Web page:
“New Hampshire inhabitants are being hit by both the effects of the current depression 2007-present and four years of tax and fee hikes. Most of this cost increase is being driven by state mandates and litigation, rather than warrant articles passed by the voters.”

Having served on Seabrook’s Budget Committee, Max Abramson has experience addressing the cost increases in workman’s compensation, rising medical premia, strings attached to federal and state grants, and myriad mandates coming down from federal agencies and the General Court.

“One can be much more effective as an elected Representative in combating both state and federal mandates. In New Hampshire, Title XV requires that hallways, gymnasia, and even closets be kept at 68F at all times, increasing heating costs for districts.” For 2009, Seabrook Elementary and Middle Schools spent over $187,000 in heating and $101,000 in electricity, including cooling costs.

While Seabrook and other towns are currently facing serious service cuts, Abramson is proposing another alternative. “The state should remove some of the 44 health insurance mandates which increase medical insurance costs by at least 25%, as well as numerous procedural requirements that encourage town departments to spend everything in their budgets before the end of the fiscal year. There’s no incentive to save money.”

Max Abramson
PO Box 746
Seabrook, New Hampshire
Ph: 603-760-2264

The problem is those lawyers

Max Abramson
I just sent the following letter to the editor of the Hampton Union. They may publish it shortly, but campaign supporters should get the letter early:

Many Americans have raised legitimate concerns about the political power of ACORN and public employee union officials, who have, for years, been illegally funneling billions of your tax dollars through dues into Democratic campaigns and “get out the vote” efforts in exchange for generous pay, benefits, and pensions. Rank and file public workers are rarely, in my opinion, to blame, and many work very hard for their paycheck. Worse, the Democratic Party has an even larger political donor: the lawyers.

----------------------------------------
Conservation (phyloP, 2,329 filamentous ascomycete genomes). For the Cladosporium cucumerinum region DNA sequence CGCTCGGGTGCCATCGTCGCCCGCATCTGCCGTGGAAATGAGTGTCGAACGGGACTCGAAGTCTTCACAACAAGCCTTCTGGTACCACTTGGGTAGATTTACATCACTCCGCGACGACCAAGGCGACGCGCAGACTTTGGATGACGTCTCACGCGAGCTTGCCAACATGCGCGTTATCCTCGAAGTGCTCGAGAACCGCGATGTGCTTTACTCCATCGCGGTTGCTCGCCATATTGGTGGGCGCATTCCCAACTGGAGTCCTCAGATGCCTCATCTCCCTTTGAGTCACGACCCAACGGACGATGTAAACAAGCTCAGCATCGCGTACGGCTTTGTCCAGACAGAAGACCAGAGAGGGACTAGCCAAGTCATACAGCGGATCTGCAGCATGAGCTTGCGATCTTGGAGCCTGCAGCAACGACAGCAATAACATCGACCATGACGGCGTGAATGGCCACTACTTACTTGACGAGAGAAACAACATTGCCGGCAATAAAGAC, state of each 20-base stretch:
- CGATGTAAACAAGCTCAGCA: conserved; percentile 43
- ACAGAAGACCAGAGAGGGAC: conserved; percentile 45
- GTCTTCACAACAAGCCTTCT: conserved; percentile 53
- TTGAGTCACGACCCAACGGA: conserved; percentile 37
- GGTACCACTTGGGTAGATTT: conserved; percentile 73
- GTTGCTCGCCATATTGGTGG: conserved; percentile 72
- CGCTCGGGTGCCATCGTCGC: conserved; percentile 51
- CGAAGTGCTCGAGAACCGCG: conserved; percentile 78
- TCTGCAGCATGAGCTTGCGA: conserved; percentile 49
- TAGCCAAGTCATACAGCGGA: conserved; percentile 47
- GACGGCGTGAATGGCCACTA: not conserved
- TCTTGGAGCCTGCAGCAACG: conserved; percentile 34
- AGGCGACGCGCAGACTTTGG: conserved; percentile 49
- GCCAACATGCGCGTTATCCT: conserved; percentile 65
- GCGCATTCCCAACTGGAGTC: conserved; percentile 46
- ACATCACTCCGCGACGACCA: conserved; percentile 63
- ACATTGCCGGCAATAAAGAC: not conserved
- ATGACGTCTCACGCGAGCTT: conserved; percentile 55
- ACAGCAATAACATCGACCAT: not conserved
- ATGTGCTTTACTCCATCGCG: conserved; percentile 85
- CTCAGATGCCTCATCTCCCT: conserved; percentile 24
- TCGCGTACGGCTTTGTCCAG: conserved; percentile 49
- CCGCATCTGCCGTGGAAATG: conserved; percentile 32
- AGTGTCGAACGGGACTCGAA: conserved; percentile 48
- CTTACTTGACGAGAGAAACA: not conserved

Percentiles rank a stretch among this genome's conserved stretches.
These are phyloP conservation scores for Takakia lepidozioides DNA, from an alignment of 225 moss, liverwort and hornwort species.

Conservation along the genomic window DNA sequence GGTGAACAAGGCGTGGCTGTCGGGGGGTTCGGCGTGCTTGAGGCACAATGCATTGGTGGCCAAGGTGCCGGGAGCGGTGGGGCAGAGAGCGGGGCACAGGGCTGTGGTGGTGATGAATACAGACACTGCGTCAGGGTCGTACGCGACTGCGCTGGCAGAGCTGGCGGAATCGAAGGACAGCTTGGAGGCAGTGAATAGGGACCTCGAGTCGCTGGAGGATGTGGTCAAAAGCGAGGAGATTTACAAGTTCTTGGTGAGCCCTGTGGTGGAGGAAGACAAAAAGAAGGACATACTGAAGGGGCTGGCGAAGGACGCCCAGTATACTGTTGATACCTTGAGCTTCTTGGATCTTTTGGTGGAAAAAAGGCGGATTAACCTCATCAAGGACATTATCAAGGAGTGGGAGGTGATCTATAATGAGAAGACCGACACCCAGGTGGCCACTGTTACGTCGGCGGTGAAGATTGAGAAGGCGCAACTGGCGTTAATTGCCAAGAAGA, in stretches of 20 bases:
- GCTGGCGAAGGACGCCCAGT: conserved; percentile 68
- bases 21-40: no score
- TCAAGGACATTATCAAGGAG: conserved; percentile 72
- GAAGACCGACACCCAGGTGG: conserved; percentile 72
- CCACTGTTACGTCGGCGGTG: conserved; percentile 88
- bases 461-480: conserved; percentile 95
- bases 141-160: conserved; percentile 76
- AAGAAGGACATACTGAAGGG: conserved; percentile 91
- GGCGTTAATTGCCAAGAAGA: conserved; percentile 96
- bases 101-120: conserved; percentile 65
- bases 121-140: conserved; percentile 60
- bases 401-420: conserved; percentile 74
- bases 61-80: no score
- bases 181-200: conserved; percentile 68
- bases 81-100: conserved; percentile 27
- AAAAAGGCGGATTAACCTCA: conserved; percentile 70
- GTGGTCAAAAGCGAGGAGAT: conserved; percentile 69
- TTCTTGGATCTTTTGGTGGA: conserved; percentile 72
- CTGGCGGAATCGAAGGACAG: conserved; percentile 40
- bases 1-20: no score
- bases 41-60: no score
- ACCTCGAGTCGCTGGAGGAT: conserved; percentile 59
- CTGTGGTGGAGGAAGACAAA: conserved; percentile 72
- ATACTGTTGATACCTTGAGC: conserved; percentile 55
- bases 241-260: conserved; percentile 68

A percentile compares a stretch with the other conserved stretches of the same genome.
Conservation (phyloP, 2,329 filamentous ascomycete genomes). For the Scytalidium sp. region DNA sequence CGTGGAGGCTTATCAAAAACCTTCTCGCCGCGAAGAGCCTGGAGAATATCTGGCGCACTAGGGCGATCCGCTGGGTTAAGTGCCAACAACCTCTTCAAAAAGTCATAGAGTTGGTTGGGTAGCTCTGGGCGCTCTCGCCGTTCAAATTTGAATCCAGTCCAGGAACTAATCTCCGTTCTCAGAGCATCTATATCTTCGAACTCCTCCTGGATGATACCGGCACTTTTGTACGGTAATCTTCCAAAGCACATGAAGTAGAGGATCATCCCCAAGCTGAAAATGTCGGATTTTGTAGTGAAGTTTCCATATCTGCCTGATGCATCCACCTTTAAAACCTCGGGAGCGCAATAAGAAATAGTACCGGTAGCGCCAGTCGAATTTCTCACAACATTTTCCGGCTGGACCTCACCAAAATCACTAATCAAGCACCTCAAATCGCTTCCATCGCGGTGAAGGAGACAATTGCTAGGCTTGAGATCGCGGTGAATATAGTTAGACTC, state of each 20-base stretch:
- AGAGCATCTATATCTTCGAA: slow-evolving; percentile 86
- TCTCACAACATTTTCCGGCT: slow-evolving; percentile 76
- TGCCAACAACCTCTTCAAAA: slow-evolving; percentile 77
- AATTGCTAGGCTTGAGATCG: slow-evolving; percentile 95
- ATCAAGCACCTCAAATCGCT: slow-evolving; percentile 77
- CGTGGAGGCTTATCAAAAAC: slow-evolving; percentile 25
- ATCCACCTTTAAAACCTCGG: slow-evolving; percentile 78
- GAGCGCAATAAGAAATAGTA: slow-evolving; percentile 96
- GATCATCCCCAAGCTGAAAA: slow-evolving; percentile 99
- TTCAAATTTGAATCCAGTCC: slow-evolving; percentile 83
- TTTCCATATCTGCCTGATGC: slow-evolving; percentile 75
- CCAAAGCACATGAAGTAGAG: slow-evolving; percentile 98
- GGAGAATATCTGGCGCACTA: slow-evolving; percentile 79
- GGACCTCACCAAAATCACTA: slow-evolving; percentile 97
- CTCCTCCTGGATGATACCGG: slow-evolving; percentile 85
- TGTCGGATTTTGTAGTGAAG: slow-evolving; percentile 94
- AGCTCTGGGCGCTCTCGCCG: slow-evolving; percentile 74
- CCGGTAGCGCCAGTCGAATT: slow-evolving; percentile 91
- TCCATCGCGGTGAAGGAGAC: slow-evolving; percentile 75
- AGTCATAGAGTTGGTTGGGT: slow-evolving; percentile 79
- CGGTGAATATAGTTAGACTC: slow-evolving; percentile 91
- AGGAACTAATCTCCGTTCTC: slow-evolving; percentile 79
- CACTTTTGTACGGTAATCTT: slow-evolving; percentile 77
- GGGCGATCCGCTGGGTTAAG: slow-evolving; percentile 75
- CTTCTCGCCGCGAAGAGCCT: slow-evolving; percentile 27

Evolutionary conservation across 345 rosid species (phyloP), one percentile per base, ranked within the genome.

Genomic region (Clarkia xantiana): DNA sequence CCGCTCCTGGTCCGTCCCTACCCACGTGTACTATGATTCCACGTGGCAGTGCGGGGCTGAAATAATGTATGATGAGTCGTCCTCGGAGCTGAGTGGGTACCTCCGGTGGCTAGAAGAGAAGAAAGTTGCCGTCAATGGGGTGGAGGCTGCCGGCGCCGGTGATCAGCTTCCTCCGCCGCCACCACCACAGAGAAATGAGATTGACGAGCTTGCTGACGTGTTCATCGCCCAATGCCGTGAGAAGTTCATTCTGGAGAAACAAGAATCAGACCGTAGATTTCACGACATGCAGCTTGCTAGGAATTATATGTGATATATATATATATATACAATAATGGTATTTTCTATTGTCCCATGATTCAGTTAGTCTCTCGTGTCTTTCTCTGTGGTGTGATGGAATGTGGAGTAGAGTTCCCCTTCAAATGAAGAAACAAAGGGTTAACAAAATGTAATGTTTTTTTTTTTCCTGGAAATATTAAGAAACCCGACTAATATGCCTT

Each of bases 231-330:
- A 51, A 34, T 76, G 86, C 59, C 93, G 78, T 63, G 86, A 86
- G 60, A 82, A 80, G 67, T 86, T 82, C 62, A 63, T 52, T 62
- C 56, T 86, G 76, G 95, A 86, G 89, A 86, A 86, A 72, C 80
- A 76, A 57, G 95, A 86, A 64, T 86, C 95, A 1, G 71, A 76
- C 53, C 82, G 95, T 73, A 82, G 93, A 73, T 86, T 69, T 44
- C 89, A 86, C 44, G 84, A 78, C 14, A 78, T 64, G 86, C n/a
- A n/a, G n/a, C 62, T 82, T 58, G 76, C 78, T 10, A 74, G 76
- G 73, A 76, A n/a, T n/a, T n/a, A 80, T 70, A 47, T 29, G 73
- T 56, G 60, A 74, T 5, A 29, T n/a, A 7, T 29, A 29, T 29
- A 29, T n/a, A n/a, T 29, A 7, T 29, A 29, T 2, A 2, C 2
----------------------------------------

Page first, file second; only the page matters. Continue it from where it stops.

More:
Members of the B.A.R. charge ordinary Americans $150-500 per hour just to file motions and write letters–$1500 to file boilerplate patent and bankruptcy forms. Despite a Constitutional ban on Titles of Nobility, they assume ‘Esquire,’ and even lobby to rewrite our laws and contracts to ‘legalese,’ compelling you to hire one of their cartel to simply explain their court documents before you sign them. Judges, lawyers themselves, often dupe juries into believing that they MUST convict a defendant–contrary to conscience or the Constitutional meaning of a trail by jury. (source:

Paralegals and software makers are aggressively sued or threatened with criminal sanctions if they offer even basic legal services to the public at a lower cost. One Florida law firm sued a disabled couple, Dave and Donna Batelaan, who sold wheelchairs because they didn’t have two handicapped parking spaces out front. In the $300 billion tobacco settlement deal, millionaire lawyers became billionaires overnight. One bought the Baltimore Orioles with his winnings. In one class action suit filed in Olympia, Washington, a home builder had to close, lay off its workers, and sell all of its assets for $80 million. The lawyers took it all–the homeowners got nothing. Excessive litigation is driving up medical, workman’s compensation, and small business insurance, driving up the cost of doing business and exacerbating our nation’s entitlement crisis.

In most countries, an attorney is no different from a CPA, chiropractor, or engineer in the power that they have or the prices that they charge. Only in America do we allow the Democrat’s largest political contributor to operate such a racket. The problem is not the guy driving the ambulance, but the attorney chasing it.

Albert “Max” Abramson
Seabrook Budget Committee
speaking on my own behalf